As everyone knows now, Shadowserver had a bit of a funding issue earlier this year which caused us to go through the process of needing a new space for our data operations. A place to call home for all that storage and computing that we do daily. A new data center was required. This story will go through that recent history, the actual move, and a few after action and post move things that occurred. This blog will be partially serious, some tongue in cheek, and some sad comedy, so enjoy our journey.
Just a warning now – this is a very, very long blog post including a lot of time, pictures, videos, and notes. Go get a coffee or two, your favorite alcoholic beverage, and a nice comfy chair before you start down this reading path.
T-273 Days (~2019-11-15)
- freed0 – Hey, what a nice space we have here in San Jose. It is just so lovely. It would really suck if we had to move
- Chief Architect – You remember that I promised to quit if we moved again.
- freed0 – What are you talking about? Move again? We should be in here for at least another DECADE!
- Chief Architect – Sigh, what happened?
- freed0 – Well….. Our current supporter has decided that they will no longer be hosting us. And we cannot tell anyone until they actually announce letting us go.
- Chief Architect – Hmm, how much time do we have?
- freed0 – Donno… Might be this year, might be next year, the details of exactly when is not being shared. But this means we need to spin up everything and start getting quotes and looking for a new home.
- Chief Architect – What is our budget?
- freed0 – Donno… We are broke right now, our sponsor will not be giving us any more funds, so we are solo.
- Chief Architect – So you are telling me, we need to find a new home without a budget, without a firm plan, without sponsors, without any details?
Well, yes. It was a difficult time in the beginning trying to figure out what we actually needed. Our current data center was mighty and massive:
- Secure site in San Jose, California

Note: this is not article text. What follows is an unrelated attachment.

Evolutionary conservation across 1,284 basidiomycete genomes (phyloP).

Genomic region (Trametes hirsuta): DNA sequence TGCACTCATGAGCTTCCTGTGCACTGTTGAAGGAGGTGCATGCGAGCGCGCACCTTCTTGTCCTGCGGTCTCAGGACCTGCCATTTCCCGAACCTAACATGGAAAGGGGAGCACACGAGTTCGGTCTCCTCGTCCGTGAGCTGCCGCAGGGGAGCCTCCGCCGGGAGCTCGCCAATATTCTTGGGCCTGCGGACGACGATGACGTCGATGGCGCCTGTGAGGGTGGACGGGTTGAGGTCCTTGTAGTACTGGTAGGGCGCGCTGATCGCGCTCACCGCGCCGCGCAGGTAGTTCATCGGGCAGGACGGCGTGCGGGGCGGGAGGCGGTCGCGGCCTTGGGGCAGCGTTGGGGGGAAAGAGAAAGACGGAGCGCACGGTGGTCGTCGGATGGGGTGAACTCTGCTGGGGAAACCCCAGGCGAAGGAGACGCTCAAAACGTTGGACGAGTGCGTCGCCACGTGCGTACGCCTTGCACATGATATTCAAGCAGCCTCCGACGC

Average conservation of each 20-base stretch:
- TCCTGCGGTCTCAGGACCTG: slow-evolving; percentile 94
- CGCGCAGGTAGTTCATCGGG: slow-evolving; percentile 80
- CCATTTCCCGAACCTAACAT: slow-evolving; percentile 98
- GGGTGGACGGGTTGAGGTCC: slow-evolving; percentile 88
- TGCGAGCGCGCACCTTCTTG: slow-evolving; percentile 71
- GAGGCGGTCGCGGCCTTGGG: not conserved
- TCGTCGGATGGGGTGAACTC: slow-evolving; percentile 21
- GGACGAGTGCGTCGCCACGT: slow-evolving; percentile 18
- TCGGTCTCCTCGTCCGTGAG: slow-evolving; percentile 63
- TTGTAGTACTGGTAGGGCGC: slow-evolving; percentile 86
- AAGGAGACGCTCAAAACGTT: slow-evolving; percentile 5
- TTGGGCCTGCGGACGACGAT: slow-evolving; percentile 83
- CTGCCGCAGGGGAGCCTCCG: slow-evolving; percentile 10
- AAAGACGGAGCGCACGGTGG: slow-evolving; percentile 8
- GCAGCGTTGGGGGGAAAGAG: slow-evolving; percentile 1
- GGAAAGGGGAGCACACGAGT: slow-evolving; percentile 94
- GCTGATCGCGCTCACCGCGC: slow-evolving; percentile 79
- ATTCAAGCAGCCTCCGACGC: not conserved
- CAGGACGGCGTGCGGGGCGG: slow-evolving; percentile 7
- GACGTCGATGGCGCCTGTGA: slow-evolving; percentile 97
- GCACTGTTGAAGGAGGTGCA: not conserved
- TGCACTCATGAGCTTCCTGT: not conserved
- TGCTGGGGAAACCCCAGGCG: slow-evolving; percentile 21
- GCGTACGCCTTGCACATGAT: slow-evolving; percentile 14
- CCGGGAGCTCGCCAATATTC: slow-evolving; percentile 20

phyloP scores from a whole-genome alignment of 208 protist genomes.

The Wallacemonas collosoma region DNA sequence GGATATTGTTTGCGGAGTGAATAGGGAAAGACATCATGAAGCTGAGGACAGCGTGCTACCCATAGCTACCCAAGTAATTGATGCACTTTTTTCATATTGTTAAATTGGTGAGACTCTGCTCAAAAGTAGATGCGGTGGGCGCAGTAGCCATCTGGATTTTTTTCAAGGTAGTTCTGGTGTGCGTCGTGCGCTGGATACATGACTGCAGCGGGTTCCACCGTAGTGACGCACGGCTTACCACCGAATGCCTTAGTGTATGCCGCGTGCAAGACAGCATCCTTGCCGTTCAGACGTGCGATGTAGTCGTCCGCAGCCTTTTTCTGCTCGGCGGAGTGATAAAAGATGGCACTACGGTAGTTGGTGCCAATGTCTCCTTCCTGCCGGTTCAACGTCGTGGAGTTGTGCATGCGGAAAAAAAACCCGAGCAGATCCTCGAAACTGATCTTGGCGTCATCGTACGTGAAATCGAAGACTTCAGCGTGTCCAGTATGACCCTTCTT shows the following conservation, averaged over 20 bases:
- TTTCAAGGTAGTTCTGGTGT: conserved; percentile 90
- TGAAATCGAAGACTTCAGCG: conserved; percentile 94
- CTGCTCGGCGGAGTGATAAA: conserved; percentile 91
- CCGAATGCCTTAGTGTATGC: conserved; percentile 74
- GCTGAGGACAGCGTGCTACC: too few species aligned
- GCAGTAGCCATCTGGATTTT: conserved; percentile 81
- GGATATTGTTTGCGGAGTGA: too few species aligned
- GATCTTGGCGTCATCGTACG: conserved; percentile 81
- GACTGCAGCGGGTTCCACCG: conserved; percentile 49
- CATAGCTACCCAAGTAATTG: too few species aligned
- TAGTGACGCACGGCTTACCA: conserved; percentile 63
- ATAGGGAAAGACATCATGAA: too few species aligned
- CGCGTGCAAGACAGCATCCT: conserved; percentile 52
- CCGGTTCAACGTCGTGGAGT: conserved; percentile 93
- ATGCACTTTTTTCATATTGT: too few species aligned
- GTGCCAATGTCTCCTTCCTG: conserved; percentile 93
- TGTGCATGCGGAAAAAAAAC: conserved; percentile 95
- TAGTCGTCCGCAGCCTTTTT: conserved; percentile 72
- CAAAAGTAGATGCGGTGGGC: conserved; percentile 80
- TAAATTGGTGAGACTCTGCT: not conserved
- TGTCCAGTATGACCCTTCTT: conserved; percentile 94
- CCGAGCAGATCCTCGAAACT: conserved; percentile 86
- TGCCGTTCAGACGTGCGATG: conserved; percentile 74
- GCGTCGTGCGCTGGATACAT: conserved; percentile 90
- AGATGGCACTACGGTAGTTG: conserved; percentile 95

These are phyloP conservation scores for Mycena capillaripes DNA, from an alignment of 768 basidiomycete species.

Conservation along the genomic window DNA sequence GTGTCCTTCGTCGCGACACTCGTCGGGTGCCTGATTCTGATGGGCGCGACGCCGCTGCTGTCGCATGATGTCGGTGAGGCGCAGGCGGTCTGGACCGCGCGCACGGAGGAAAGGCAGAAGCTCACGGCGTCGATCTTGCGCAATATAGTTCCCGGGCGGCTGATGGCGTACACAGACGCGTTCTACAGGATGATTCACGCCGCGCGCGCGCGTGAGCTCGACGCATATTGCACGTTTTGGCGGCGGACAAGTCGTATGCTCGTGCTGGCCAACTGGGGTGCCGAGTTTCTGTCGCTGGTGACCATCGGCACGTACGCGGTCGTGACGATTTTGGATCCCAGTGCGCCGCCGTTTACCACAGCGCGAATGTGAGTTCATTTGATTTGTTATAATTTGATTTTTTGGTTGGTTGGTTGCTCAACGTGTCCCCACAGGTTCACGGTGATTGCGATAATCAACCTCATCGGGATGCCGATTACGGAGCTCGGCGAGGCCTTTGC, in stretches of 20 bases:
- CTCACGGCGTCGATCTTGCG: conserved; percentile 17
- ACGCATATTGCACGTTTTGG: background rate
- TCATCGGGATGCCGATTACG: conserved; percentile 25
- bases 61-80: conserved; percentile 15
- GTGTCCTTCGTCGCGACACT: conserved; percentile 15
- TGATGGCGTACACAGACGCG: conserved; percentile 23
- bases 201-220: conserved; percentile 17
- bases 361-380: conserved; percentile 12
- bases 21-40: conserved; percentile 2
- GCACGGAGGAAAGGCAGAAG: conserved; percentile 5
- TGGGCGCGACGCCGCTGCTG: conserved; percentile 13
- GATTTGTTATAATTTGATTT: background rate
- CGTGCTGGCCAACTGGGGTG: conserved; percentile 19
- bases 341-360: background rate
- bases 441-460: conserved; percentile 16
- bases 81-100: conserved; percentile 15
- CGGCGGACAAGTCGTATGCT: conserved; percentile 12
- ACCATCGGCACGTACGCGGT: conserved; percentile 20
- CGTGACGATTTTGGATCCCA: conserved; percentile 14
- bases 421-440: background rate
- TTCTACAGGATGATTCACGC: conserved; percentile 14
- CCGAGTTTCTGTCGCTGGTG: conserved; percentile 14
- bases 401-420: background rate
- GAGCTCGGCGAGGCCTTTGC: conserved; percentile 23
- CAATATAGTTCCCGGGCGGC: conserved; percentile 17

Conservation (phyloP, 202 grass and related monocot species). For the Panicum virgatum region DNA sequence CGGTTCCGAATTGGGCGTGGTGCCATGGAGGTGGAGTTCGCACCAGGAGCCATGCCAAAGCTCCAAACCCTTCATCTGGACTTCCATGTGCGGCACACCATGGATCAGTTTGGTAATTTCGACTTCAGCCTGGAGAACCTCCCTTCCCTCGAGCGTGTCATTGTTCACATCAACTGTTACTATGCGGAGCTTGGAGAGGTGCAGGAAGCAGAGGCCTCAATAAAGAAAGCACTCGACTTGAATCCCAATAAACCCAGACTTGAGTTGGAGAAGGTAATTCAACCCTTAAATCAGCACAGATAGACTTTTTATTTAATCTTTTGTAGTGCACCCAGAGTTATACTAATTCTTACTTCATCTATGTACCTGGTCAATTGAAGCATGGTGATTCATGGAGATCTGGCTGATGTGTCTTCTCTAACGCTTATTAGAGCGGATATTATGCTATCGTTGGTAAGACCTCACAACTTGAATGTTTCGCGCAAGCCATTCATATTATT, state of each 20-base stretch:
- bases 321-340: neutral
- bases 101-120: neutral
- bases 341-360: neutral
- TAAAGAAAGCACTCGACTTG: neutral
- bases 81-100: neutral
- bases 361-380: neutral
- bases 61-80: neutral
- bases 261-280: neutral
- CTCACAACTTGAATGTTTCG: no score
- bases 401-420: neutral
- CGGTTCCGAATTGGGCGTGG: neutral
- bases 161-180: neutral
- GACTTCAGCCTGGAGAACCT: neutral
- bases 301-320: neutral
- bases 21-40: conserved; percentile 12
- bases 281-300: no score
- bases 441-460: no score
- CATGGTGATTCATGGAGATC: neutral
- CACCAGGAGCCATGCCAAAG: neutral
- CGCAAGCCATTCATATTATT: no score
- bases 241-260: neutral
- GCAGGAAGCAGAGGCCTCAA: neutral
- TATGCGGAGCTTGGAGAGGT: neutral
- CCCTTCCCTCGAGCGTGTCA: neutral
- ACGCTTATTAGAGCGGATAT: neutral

- Went live November 2017
- 3623 square feet + Office space
- $3M build cost
- 92 + 12 = 104 racks (plus more co-lo)
- State of the art hot/cold aisle sealed “pods”
- 750 KW power (325KW in use)
While we had 92 “live” racks, most were not at full capacity. We had to first look at what was reasonable for power per rack and look at a firm consolidation plan on condensing our footprint to be as small as possible but still give us a year or two of growth. This had to happen before we could even reach out to any of the colo vendors.
T-151 Days (2020-03-16)
- freed0 – I have some good news and bad news
- Chief Architect – Stop playing games and just tell me what is happening.
- freed0 – We now have a date on when we need to be out of our current facility and an update on our finances.
- Chief Architect – Cool, how much time do we have?
- freed0 – The facility must be emptied out by the end of May.
- Chief Architect – What? I thought we had until August?
- freed0 – HAHAHAH, it would take a pandemic to allow that to happen!
- Chief Architect – Sigh, what is our funding outlook right now?
- freed0 – DEAD BROKE!
- Chief Architect – EH?
- freed0 – But we have some excellent perspectives and we know that the community will rise to our aid, singing psalms about us, holding us up in the air in celebration…
- Chief Architect – Then what are our plans?
- freed0 – Reach out to co-location providers with our current requirements. Squeeze them for discounts, look for limited growth, and long term contracts. We need a place we can survive in. We also need to come up with alternative plans, such as severely limited operations, complete shutdown, and everything in between.
- Chief Architect – We have been working the details of most of that since November, so that is easy. We have a plan for consolidating the current number of racks that we can now start executing on. What do I tell our guys?
- freed0 – I’ll be in San Jose and inform everyone directly. We better have a lot of hard alcohol available. Once I inform the team we will be very short handed.
- Chief Architect – Like I have a life now
- freed0 – No holidays or vacations until after we move!